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Available evidence supports a clear and compelling role for the education sector in preventing early and unintended pregnancy and ensuring the right to education for pregnant and parenting girls.
Background: School-based sexual and reproductive health programmes are widely accepted as an approach to reducing high-risk sexual behaviour among adolescents. Many studies and systematic reviews have concentrated on measuring effects on knowledge or self-reported behaviour rather than biological outcomes, such as pregnancy or prevalence of sexually transmitted infections (STIs). Objectives: To evaluate the effects of school-based sexual and reproductive health programmes on sexually transmitted infections (such as HIV, herpes simplex virus, and syphilis), and pregnancy among adolescents.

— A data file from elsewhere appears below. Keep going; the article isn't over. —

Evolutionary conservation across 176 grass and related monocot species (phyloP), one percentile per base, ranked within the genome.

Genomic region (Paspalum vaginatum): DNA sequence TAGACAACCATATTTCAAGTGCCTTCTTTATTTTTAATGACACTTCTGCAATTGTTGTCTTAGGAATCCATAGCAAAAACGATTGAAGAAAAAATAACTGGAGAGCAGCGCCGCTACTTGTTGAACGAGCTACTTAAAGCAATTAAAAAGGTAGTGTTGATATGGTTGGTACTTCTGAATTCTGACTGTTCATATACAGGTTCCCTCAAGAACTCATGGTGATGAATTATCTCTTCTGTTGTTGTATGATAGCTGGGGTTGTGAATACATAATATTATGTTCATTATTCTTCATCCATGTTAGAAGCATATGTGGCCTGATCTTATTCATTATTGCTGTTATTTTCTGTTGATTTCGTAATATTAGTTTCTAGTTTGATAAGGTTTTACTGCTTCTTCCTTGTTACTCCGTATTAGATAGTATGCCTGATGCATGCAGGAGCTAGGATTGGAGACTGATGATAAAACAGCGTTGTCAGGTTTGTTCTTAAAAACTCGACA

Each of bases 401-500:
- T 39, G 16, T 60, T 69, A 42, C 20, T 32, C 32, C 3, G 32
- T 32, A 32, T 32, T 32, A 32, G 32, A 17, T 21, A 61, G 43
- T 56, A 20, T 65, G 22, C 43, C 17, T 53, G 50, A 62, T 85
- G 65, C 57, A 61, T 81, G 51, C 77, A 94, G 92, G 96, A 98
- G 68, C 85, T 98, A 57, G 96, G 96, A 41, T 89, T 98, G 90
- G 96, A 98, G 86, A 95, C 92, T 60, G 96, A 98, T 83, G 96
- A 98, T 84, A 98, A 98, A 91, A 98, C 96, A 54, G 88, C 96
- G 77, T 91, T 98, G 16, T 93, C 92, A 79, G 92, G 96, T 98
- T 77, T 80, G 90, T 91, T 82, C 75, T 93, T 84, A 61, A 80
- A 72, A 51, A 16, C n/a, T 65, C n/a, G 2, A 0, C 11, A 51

The main objective of the Survey on Re-Entry of Pregnant Girls in Primary and Secondary Schools in Uganda (2011) is to collect evidence and articulate policy options to address the re-integration of pregnant girls and child mothers in school in Uganda. …
What programs delay sexual initiation, improve contraceptive use among sexually active teens, and/or prevent teen pregnancy? Over the years, The National Campaign has produced and disseminated a number of detailed reports and publications designed to answer this question. Here, in shorthand form, is an overview of what is known about carefully evaluated interventions that help delay sex, improve contraceptive use, and/or prevent teen pregnancy.